Lacie Lowry, News On 6
TULSA, Oklahoma -- Sunday was not a day of rest for political candidates in Oklahoma.
Election day is Tuesday and candidates and campaigns were hitting the streets from Tulsa to Oklahoma City looking for one more vote.
The latest Sooner Poll shows Jari Askins trailing Mary Fallin by 18 points, and State Question 744 headed for defeat by 45 points.
Askins said she is happy with the title of underdog.
"I'm kind of a surprise factor," she said. "I think I'm always the unknown. I never have enough as much money, I never have the out-of-state support because my support has always come from just folks in Oklahoma."
Askins is stumping across the state ahead of Election Day. She spoke to the congregation at All Souls Unitarian in Tulsa Sunday morning.
"We also try to spend time reaching those undecided voters," she said. "Or the voters who are so frustrated and angry about things that are going on that they just think they are going to stay home, they don't feel like they have an option."
The current lieutenant governor said her platform, which centers around education and the state working smarter with the money it actually has, is much more important than any poll.
"I know that there's polling we do internally and I know the race is much closer than is indicated," Askins said.
Meanwhile, Mary Fallin said she isn't counting on her lead in the polls, and she's not letting it slow her down. Supporters scoured the state trying to round up votes on Saturday.
Supporters hit 50 towns in just four hours, from Miami to Antlers, Lawton to Woodward. Fallin also held a huge rally in Oklahoma City where she told voters the most important thing they can do is cast a ballot.
"You know the main thing I hear is people are just concerned about their future. They're concerned about having a job, being able to support their families, concerned about their businesses and the recession and how that's affected their livelihoods. So, that's been my core focus," Fallin said.
Fallin will bring her campaign to Tulsa on Tuesday to rally last-minute voters.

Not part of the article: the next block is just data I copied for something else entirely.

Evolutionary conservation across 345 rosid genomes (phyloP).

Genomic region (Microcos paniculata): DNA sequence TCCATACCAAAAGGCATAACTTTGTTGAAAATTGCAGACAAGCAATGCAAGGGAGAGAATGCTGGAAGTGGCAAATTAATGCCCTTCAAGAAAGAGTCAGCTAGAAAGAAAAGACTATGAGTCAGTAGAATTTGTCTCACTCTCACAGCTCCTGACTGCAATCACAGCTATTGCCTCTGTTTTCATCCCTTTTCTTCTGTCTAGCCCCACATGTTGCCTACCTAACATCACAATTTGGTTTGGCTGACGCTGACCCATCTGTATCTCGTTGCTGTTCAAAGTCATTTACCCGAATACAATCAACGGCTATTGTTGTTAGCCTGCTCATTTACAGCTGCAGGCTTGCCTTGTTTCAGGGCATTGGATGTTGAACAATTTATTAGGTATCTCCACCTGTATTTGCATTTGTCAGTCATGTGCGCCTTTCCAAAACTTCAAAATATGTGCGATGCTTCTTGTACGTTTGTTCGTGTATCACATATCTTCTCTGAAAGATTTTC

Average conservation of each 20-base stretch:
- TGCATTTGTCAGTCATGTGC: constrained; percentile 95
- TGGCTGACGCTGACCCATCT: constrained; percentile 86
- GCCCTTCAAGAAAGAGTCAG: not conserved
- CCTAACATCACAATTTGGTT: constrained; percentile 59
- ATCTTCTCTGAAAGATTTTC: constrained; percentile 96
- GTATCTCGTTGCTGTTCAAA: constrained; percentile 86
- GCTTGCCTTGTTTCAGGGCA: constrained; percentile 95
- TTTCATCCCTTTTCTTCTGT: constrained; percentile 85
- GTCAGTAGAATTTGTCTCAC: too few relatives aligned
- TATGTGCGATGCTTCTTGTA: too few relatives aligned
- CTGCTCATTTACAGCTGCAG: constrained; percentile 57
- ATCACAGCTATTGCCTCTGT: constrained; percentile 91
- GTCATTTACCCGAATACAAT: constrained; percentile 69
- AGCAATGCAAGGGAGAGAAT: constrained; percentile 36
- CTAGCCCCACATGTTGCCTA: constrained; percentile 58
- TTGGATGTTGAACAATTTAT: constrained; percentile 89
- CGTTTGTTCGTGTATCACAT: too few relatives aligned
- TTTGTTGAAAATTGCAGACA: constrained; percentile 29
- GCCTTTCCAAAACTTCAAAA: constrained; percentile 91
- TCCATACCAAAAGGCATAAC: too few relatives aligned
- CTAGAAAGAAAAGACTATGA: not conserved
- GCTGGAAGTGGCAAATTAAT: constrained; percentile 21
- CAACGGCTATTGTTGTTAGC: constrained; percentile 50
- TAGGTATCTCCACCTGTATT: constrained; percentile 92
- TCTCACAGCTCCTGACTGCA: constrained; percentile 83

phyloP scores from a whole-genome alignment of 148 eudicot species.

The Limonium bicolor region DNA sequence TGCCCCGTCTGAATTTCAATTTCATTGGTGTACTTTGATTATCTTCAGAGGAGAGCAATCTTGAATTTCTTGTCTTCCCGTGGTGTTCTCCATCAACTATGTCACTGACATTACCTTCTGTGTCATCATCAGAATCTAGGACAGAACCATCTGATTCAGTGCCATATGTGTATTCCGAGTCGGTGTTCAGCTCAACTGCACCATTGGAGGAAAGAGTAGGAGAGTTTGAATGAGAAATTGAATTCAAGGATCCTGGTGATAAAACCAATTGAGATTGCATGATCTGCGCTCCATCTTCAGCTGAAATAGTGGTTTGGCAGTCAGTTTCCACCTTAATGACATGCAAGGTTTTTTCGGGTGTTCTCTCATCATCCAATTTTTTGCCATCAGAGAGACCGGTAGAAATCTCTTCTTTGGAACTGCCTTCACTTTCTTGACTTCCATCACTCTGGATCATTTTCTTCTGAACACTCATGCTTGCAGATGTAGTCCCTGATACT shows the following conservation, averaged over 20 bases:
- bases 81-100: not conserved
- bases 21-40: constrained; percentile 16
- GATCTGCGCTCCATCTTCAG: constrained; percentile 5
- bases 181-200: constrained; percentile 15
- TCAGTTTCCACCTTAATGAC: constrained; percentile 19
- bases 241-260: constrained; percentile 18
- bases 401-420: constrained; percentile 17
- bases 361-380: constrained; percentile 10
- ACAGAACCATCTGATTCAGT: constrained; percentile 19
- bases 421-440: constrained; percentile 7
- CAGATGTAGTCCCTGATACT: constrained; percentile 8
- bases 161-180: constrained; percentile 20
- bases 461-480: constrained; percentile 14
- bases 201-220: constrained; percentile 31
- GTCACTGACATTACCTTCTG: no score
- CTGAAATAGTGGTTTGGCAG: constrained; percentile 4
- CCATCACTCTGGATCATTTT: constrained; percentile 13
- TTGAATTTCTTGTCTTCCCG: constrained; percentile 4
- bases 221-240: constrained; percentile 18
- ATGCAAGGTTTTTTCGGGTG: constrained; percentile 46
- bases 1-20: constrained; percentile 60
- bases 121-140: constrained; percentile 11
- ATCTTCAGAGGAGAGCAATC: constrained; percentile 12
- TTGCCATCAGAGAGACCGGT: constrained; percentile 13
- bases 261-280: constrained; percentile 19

Both sides of State Question 744 are also trying to get last minute voters.
Support for the YES on 744 campaign across the state has recently been lagging in the polls.
"We've seen that the polls really don't matter," said YES on 744 volunteer Kelsey Hewlett.
State question 744 would require the state to increase its spending per student to the regional average. Originally leading with strong numbers, the polls now show support drastically slipping for the YES camp.
"It's been back and forth and back and forth. The only polling that really matters is the one that happens on Election Day, that's it, and we know we are fighting the good fight. We are on the right side of this," Hewkett said.
Gov. Brad Henry has continued to throw his behind the opposition to State Question 744. Henry has said while education needs to be a priority in the state, 744 is not the answer.
"Simply put, State Question 744 is just the wrong way to go about it," Gov. Henry told reporters gathered in the Capitol's Blue Room recently.
He and his wife Kim Henry have recently appeared in television ads together asking Oklahomans to vote against the question.
But both sides are continuing their fight by hitting up neighborhoods and making sure Oklahomans actually vote on Tuesday because both sides know, a big factor will be the undecided vote.
Eleven percent of voters polled on State question 744 were undecided and in the governor's race, 6 percent were undecided just days before the election.